“Four years into my 50s, I wish my younger self could have conjured what I see now. Women over 50 are achieving their best success after 50.”
(Mika Brzezinski, MSNBC co-host and author)
In 2020, Forbes announced that, in collaboration with the empowering digital platform Know Your Value, it would launch a ‘50 over 50’ list, honoring women over the age of 50 who have “achieved success later in life.”
The response was overwhelming. Over 10,000 nominations later, it was clear that honoring the achievements of just 50 incredible women wouldn’t be enough!
So Forbes made a crucial decision. As well as 2021’s intended ‘50 over 50’ list, there would be three additional ‘spotlight lists’ of women over 50. Women who are making a global impact, women who are technological and artistic visionaries, and those who are financial rainmakers.”
Forbes’ choice to expand its list of successful women over 50 even before it launched confirms what we already knew. Middle-aged women are claiming their rightful places in the spotlight!
And here’s something else we already knew: our rise has been a long time coming.
The Rise of Women in Midlife Is A Long Time Coming
“There’s no such thing as an overnight success.”
Tory Burch, fashion designer and badass Gen X woman
OK, so the world is finally waking up to the reality that a middle-aged woman is a powerful force to be reckoned with. And that we’ve got just as much – if not more – time in front of us than we did behind, and we’re only just beginning to harness our vast potential.
But where were our media cheerleaders, even just a few years ago?
Like the vast majority of overnight successes, our moment of recognition didn’t just happen. We’ve been working hard behind the scenes, actively transforming the tired narrative that middle age equals invisibility.
Meanwhile, Gen X isn’t just part of the fight for the global celebration of middle-aged women. We’ve been leading the charge.
It’s no accident that 54 of the super-achievers across the combined Forbes lists are Gen X women. We represent hard-won success not only in the political arena (step forward, VP Kamala Harris!) but in forward-thinking, world-changing compassion.
Ala Stanford, superstar Gen X founder of the Black Doctors Covid Consortium, not only brought free Covid tests and treatments to Philly’s hardest-hit zip codes. She also created a model poised to reduce healthcare inequality around the world.
Melissa Berton a Gen X woman who co-founded The Pad Project; is devoted to giving women around the world access to menstrual products and helping them stay in school.
Not content with merely changing the world, Gen X women are also inspiring it. Shonda Rhimes (another ‘50 over 50’ postergirl) is currently the “highest-paid showrunner in Hollywood”. While recently an image of Sarah Jessica Parker wearing dungarees on the set of And Just Like That, the hotly-anticipated TV sequel to Sex and the City, has “sent fashion columnists into a frenzy.”
(Seriously, who’d have thought a picture of a 56-year-old woman in a pair of dungarees – previously derided as a style no-no for women over 30 – would have so much impact?)
Creating Space for Seismic Change
If a Gen X woman doesn’t see self-representation, she doesn’t cry about it. She moves on and creates it for herself.
After centuries of silence, we’re the generation who’s finally taking menopause to task. Just ask Stacy London, former TV host and founder-CEO of State of Menopause, a holistic product line for women that addresses the symptoms associated with menopause and perimenopause. “Yes, menopause is hard”, Stacy says, “but the caveat is that it’s not hopeless, and you’re not helpless.”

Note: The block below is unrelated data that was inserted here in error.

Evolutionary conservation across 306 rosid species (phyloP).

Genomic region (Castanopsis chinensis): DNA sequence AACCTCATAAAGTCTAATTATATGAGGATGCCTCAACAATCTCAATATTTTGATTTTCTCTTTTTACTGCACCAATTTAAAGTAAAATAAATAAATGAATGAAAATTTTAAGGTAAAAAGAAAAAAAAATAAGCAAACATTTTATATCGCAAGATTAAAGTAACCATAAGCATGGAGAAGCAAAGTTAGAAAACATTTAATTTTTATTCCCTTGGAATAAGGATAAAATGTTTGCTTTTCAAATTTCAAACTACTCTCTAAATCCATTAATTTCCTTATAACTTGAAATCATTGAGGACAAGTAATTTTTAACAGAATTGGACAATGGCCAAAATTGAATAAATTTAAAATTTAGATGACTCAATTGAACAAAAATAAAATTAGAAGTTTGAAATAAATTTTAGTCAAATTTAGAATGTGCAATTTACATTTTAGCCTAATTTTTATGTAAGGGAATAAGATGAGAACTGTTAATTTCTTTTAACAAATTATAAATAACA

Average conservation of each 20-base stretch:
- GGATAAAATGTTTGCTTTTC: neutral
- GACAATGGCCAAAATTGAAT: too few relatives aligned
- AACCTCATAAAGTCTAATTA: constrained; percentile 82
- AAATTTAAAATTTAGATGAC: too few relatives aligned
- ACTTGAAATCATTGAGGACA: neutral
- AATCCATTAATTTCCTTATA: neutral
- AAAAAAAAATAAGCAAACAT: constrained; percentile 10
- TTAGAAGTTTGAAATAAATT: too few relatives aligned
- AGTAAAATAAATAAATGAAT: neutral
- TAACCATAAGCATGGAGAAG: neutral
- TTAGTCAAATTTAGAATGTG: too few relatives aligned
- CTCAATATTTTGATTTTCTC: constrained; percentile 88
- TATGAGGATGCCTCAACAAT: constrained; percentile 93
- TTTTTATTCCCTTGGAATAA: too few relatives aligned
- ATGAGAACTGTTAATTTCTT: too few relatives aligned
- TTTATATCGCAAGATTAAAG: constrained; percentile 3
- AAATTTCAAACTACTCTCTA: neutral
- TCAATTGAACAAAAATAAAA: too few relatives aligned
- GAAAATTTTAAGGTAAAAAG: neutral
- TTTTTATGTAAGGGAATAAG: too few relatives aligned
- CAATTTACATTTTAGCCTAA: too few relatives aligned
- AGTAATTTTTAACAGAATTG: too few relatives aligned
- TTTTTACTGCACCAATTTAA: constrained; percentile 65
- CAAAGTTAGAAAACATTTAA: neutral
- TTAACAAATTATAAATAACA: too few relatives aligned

We’re also the generation who calls time on bad behavior. The #MeToo movement was started by Time Magazine’s 2017 Person of the Year, then 44-year-old Tarana Burke, dubbed a “silence breaker” for the light she chose to shed on the pervasiveness of sexual assault and abuse in society.
“This reckoning appears to have sprung up overnight. But it has actually been simmering for years, decades, centuries. Women have had it with bosses and co-workers who not only cross boundaries but don’t even seem to know that boundaries exist. They’ve had it with the fear of retaliation, of being blackballed, of being fired from a job they can’t afford to lose…They’ve had it with men who use their power to take what they want from women.”
(Time Magazine, The Silence Breakers, Person of the Year 2017)
Oh, and you know the old saying, “be the change you want to see in the world?” Gen X women have been waking up to the fact that we need to create the businesses we want to see in the world.
(In fact, you could say that this very website is a direct example!)
“Katie (Keating) and I were working in this crazy male-dominated world where only 3% of creative directors were women,” explains Erica Fite, co-founder of Fancy, a NYC-based, female-led ad agency. “We knew there was a better way to talk to women. And being over 40 ourselves, we decided to focus on what really matters to women like us, because we saw nobody else was doing that.”
We’re Poised to Take Over the World!
Over the past decade, we middle-aged women have been busy stepping into our power. Then we walked around in it and got comfortable, until we became the unstoppable, recognizable force we are today.
Far from enjoying a brief moment in the sun, middle-aged women are building a lasting movement. Slowly but surely, we’re replacing society’s tired structures and worn-out hierarchies with the creativity, wisdom, and inspiration needed to shape a better world.
In other words, change is in the air. CAN YOU FEEL IT?
Co-authored by Gen X Woman co-founders Dena K. Martines & Megan E. Fox with the support of writer and Gen X woman Nina Jervis.